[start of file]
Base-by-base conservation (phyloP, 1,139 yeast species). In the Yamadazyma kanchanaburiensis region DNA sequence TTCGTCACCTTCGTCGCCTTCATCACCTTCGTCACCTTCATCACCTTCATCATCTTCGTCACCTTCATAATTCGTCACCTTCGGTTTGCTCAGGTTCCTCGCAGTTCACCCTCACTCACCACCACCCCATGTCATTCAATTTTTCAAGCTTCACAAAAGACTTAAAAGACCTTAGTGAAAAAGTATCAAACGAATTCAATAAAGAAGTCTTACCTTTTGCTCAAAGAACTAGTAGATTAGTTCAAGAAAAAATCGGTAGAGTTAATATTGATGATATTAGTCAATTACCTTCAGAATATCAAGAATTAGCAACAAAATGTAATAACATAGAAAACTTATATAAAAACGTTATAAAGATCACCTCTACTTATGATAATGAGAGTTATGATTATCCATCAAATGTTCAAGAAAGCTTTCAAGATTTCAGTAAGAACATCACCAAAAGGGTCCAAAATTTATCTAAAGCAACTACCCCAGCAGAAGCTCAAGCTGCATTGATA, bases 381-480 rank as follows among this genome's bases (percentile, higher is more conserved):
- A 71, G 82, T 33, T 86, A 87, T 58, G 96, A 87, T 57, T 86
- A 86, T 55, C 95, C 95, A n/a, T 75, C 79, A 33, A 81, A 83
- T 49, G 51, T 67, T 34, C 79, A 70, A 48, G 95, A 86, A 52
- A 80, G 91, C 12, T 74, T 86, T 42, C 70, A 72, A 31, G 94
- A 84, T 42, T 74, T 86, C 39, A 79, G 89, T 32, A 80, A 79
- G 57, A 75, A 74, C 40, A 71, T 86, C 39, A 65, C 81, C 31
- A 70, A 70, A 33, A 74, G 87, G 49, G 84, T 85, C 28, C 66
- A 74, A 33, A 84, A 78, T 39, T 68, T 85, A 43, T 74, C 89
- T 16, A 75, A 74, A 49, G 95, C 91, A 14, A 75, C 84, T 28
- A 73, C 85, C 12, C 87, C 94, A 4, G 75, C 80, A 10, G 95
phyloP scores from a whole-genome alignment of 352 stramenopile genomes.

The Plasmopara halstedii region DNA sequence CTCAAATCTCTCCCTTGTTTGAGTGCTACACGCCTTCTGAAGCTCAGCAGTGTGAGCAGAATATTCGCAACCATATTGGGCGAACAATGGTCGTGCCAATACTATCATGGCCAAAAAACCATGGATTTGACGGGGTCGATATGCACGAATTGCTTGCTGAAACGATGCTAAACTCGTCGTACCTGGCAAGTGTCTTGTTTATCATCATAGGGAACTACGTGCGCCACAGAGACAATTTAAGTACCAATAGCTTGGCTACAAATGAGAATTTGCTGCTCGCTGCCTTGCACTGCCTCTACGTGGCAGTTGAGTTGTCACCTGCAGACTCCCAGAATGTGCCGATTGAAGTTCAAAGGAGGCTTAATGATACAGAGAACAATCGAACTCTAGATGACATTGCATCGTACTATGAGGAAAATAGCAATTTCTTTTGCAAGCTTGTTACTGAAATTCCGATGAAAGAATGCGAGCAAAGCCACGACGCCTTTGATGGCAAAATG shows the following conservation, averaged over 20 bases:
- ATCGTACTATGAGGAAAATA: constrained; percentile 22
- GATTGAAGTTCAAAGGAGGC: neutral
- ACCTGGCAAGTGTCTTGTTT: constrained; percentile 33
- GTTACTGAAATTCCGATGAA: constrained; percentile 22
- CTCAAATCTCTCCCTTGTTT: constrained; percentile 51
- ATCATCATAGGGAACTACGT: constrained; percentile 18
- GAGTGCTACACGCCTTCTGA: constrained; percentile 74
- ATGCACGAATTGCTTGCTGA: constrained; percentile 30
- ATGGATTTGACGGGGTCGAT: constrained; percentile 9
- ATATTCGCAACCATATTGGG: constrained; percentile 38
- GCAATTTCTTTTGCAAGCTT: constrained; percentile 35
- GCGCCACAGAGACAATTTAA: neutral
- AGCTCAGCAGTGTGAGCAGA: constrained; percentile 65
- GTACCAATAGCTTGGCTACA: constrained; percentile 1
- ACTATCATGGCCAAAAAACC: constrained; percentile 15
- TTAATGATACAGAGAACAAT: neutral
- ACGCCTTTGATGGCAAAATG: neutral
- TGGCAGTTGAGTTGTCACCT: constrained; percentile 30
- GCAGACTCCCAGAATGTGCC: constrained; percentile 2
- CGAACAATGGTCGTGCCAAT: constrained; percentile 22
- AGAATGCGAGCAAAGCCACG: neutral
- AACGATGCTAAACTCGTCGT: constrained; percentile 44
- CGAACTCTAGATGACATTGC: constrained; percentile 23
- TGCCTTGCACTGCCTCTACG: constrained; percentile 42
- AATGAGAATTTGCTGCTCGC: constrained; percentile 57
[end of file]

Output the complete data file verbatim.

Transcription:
Base-by-base conservation (phyloP, 1,139 yeast species). In the Yamadazyma kanchanaburiensis region DNA sequence TTCGTCACCTTCGTCGCCTTCATCACCTTCGTCACCTTCATCACCTTCATCATCTTCGTCACCTTCATAATTCGTCACCTTCGGTTTGCTCAGGTTCCTCGCAGTTCACCCTCACTCACCACCACCCCATGTCATTCAATTTTTCAAGCTTCACAAAAGACTTAAAAGACCTTAGTGAAAAAGTATCAAACGAATTCAATAAAGAAGTCTTACCTTTTGCTCAAAGAACTAGTAGATTAGTTCAAGAAAAAATCGGTAGAGTTAATATTGATGATATTAGTCAATTACCTTCAGAATATCAAGAATTAGCAACAAAATGTAATAACATAGAAAACTTATATAAAAACGTTATAAAGATCACCTCTACTTATGATAATGAGAGTTATGATTATCCATCAAATGTTCAAGAAAGCTTTCAAGATTTCAGTAAGAACATCACCAAAAGGGTCCAAAATTTATCTAAAGCAACTACCCCAGCAGAAGCTCAAGCTGCATTGATA, bases 381-480 rank as follows among this genome's bases (percentile, higher is more conserved):
- A 71, G 82, T 33, T 86, A 87, T 58, G 96, A 87, T 57, T 86
- A 86, T 55, C 95, C 95, A n/a, T 75, C 79, A 33, A 81, A 83
- T 49, G 51, T 67, T 34, C 79, A 70, A 48, G 95, A 86, A 52
- A 80, G 91, C 12, T 74, T 86, T 42, C 70, A 72, A 31, G 94
- A 84, T 42, T 74, T 86, C 39, A 79, G 89, T 32, A 80, A 79
- G 57, A 75, A 74, C 40, A 71, T 86, C 39, A 65, C 81, C 31
- A 70, A 70, A 33, A 74, G 87, G 49, G 84, T 85, C 28, C 66
- A 74, A 33, A 84, A 78, T 39, T 68, T 85, A 43, T 74, C 89
- T 16, A 75, A 74, A 49, G 95, C 91, A 14, A 75, C 84, T 28
- A 73, C 85, C 12, C 87, C 94, A 4, G 75, C 80, A 10, G 95
phyloP scores from a whole-genome alignment of 352 stramenopile genomes.

The Plasmopara halstedii region DNA sequence CTCAAATCTCTCCCTTGTTTGAGTGCTACACGCCTTCTGAAGCTCAGCAGTGTGAGCAGAATATTCGCAACCATATTGGGCGAACAATGGTCGTGCCAATACTATCATGGCCAAAAAACCATGGATTTGACGGGGTCGATATGCACGAATTGCTTGCTGAAACGATGCTAAACTCGTCGTACCTGGCAAGTGTCTTGTTTATCATCATAGGGAACTACGTGCGCCACAGAGACAATTTAAGTACCAATAGCTTGGCTACAAATGAGAATTTGCTGCTCGCTGCCTTGCACTGCCTCTACGTGGCAGTTGAGTTGTCACCTGCAGACTCCCAGAATGTGCCGATTGAAGTTCAAAGGAGGCTTAATGATACAGAGAACAATCGAACTCTAGATGACATTGCATCGTACTATGAGGAAAATAGCAATTTCTTTTGCAAGCTTGTTACTGAAATTCCGATGAAAGAATGCGAGCAAAGCCACGACGCCTTTGATGGCAAAATG shows the following conservation, averaged over 20 bases:
- ATCGTACTATGAGGAAAATA: constrained; percentile 22
- GATTGAAGTTCAAAGGAGGC: neutral
- ACCTGGCAAGTGTCTTGTTT: constrained; percentile 33
- GTTACTGAAATTCCGATGAA: constrained; percentile 22
- CTCAAATCTCTCCCTTGTTT: constrained; percentile 51
- ATCATCATAGGGAACTACGT: constrained; percentile 18
- GAGTGCTACACGCCTTCTGA: constrained; percentile 74
- ATGCACGAATTGCTTGCTGA: constrained; percentile 30
- ATGGATTTGACGGGGTCGAT: constrained; percentile 9
- ATATTCGCAACCATATTGGG: constrained; percentile 38
- GCAATTTCTTTTGCAAGCTT: constrained; percentile 35
- GCGCCACAGAGACAATTTAA: neutral
- AGCTCAGCAGTGTGAGCAGA: constrained; percentile 65
- GTACCAATAGCTTGGCTACA: constrained; percentile 1
- ACTATCATGGCCAAAAAACC: constrained; percentile 15
- TTAATGATACAGAGAACAAT: neutral
- ACGCCTTTGATGGCAAAATG: neutral
- TGGCAGTTGAGTTGTCACCT: constrained; percentile 30
- GCAGACTCCCAGAATGTGCC: constrained; percentile 2
- CGAACAATGGTCGTGCCAAT: constrained; percentile 22
- AGAATGCGAGCAAAGCCACG: neutral
- AACGATGCTAAACTCGTCGT: constrained; percentile 44
- CGAACTCTAGATGACATTGC: constrained; percentile 23
- TGCCTTGCACTGCCTCTACG: constrained; percentile 42
- AATGAGAATTTGCTGCTCGC: constrained; percentile 57